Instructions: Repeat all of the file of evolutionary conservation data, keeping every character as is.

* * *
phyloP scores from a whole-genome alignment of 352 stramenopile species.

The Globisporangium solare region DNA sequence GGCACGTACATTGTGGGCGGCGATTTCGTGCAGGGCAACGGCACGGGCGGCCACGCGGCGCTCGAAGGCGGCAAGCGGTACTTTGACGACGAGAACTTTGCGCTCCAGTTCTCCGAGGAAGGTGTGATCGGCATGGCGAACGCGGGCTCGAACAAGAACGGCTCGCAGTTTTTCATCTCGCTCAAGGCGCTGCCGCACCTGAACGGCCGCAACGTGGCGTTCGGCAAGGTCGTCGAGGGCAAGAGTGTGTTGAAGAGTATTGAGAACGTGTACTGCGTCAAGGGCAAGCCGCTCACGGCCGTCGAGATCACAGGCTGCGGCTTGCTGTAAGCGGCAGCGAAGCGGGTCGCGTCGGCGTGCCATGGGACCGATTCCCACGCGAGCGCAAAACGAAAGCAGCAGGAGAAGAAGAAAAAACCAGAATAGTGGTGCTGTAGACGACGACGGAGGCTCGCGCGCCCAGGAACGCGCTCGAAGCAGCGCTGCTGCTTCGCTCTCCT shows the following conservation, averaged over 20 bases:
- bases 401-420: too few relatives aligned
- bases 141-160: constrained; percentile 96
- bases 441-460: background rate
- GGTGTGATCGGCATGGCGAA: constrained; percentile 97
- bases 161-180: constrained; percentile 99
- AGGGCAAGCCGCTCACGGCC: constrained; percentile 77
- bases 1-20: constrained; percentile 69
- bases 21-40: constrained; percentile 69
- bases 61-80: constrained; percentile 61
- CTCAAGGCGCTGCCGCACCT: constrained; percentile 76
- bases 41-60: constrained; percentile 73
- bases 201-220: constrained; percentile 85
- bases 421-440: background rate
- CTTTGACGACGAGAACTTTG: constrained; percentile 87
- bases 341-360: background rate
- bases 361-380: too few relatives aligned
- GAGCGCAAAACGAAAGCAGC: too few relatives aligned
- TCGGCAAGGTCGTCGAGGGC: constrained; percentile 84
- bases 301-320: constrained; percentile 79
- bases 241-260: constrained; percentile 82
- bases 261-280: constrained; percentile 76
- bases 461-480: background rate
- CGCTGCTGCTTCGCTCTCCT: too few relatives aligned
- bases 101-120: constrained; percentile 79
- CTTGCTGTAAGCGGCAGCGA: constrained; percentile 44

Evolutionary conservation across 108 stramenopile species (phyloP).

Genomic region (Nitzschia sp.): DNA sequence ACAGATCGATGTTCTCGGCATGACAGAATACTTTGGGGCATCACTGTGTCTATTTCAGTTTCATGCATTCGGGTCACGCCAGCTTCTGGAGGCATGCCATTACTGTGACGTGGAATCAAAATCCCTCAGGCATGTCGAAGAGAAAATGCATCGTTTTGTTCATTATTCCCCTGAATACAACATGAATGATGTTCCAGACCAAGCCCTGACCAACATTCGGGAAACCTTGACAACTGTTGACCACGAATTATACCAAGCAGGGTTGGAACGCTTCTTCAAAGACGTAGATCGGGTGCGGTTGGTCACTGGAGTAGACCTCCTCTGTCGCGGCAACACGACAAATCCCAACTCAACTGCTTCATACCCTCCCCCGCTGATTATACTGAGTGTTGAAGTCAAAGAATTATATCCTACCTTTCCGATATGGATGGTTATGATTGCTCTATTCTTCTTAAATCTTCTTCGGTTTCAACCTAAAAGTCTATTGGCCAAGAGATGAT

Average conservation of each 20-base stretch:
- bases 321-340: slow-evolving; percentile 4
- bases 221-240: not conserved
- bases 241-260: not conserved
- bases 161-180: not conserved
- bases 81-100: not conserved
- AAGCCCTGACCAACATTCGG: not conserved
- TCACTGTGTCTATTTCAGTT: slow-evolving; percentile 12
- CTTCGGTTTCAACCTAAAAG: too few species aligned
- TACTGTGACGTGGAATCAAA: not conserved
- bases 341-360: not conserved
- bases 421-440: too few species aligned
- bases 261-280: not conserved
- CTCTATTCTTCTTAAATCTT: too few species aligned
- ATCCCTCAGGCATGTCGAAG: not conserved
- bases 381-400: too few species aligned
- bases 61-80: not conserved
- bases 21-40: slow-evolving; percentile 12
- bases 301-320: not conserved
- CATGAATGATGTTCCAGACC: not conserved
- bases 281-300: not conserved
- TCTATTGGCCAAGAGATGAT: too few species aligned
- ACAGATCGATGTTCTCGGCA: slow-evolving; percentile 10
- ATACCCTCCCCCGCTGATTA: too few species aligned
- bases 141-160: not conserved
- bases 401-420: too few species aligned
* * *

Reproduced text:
phyloP scores from a whole-genome alignment of 352 stramenopile species.

The Globisporangium solare region DNA sequence GGCACGTACATTGTGGGCGGCGATTTCGTGCAGGGCAACGGCACGGGCGGCCACGCGGCGCTCGAAGGCGGCAAGCGGTACTTTGACGACGAGAACTTTGCGCTCCAGTTCTCCGAGGAAGGTGTGATCGGCATGGCGAACGCGGGCTCGAACAAGAACGGCTCGCAGTTTTTCATCTCGCTCAAGGCGCTGCCGCACCTGAACGGCCGCAACGTGGCGTTCGGCAAGGTCGTCGAGGGCAAGAGTGTGTTGAAGAGTATTGAGAACGTGTACTGCGTCAAGGGCAAGCCGCTCACGGCCGTCGAGATCACAGGCTGCGGCTTGCTGTAAGCGGCAGCGAAGCGGGTCGCGTCGGCGTGCCATGGGACCGATTCCCACGCGAGCGCAAAACGAAAGCAGCAGGAGAAGAAGAAAAAACCAGAATAGTGGTGCTGTAGACGACGACGGAGGCTCGCGCGCCCAGGAACGCGCTCGAAGCAGCGCTGCTGCTTCGCTCTCCT shows the following conservation, averaged over 20 bases:
- bases 401-420: too few relatives aligned
- bases 141-160: constrained; percentile 96
- bases 441-460: background rate
- GGTGTGATCGGCATGGCGAA: constrained; percentile 97
- bases 161-180: constrained; percentile 99
- AGGGCAAGCCGCTCACGGCC: constrained; percentile 77
- bases 1-20: constrained; percentile 69
- bases 21-40: constrained; percentile 69
- bases 61-80: constrained; percentile 61
- CTCAAGGCGCTGCCGCACCT: constrained; percentile 76
- bases 41-60: constrained; percentile 73
- bases 201-220: constrained; percentile 85
- bases 421-440: background rate
- CTTTGACGACGAGAACTTTG: constrained; percentile 87
- bases 341-360: background rate
- bases 361-380: too few relatives aligned
- GAGCGCAAAACGAAAGCAGC: too few relatives aligned
- TCGGCAAGGTCGTCGAGGGC: constrained; percentile 84
- bases 301-320: constrained; percentile 79
- bases 241-260: constrained; percentile 82
- bases 261-280: constrained; percentile 76
- bases 461-480: background rate
- CGCTGCTGCTTCGCTCTCCT: too few relatives aligned
- bases 101-120: constrained; percentile 79
- CTTGCTGTAAGCGGCAGCGA: constrained; percentile 44

Evolutionary conservation across 108 stramenopile species (phyloP).

Genomic region (Nitzschia sp.): DNA sequence ACAGATCGATGTTCTCGGCATGACAGAATACTTTGGGGCATCACTGTGTCTATTTCAGTTTCATGCATTCGGGTCACGCCAGCTTCTGGAGGCATGCCATTACTGTGACGTGGAATCAAAATCCCTCAGGCATGTCGAAGAGAAAATGCATCGTTTTGTTCATTATTCCCCTGAATACAACATGAATGATGTTCCAGACCAAGCCCTGACCAACATTCGGGAAACCTTGACAACTGTTGACCACGAATTATACCAAGCAGGGTTGGAACGCTTCTTCAAAGACGTAGATCGGGTGCGGTTGGTCACTGGAGTAGACCTCCTCTGTCGCGGCAACACGACAAATCCCAACTCAACTGCTTCATACCCTCCCCCGCTGATTATACTGAGTGTTGAAGTCAAAGAATTATATCCTACCTTTCCGATATGGATGGTTATGATTGCTCTATTCTTCTTAAATCTTCTTCGGTTTCAACCTAAAAGTCTATTGGCCAAGAGATGAT

Average conservation of each 20-base stretch:
- bases 321-340: slow-evolving; percentile 4
- bases 221-240: not conserved
- bases 241-260: not conserved
- bases 161-180: not conserved
- bases 81-100: not conserved
- AAGCCCTGACCAACATTCGG: not conserved
- TCACTGTGTCTATTTCAGTT: slow-evolving; percentile 12
- CTTCGGTTTCAACCTAAAAG: too few species aligned
- TACTGTGACGTGGAATCAAA: not conserved
- bases 341-360: not conserved
- bases 421-440: too few species aligned
- bases 261-280: not conserved
- CTCTATTCTTCTTAAATCTT: too few species aligned
- ATCCCTCAGGCATGTCGAAG: not conserved
- bases 381-400: too few species aligned
- bases 61-80: not conserved
- bases 21-40: slow-evolving; percentile 12
- bases 301-320: not conserved
- CATGAATGATGTTCCAGACC: not conserved
- bases 281-300: not conserved
- TCTATTGGCCAAGAGATGAT: too few species aligned
- ACAGATCGATGTTCTCGGCA: slow-evolving; percentile 10
- ATACCCTCCCCCGCTGATTA: too few species aligned
- bases 141-160: not conserved
- bases 401-420: too few species aligned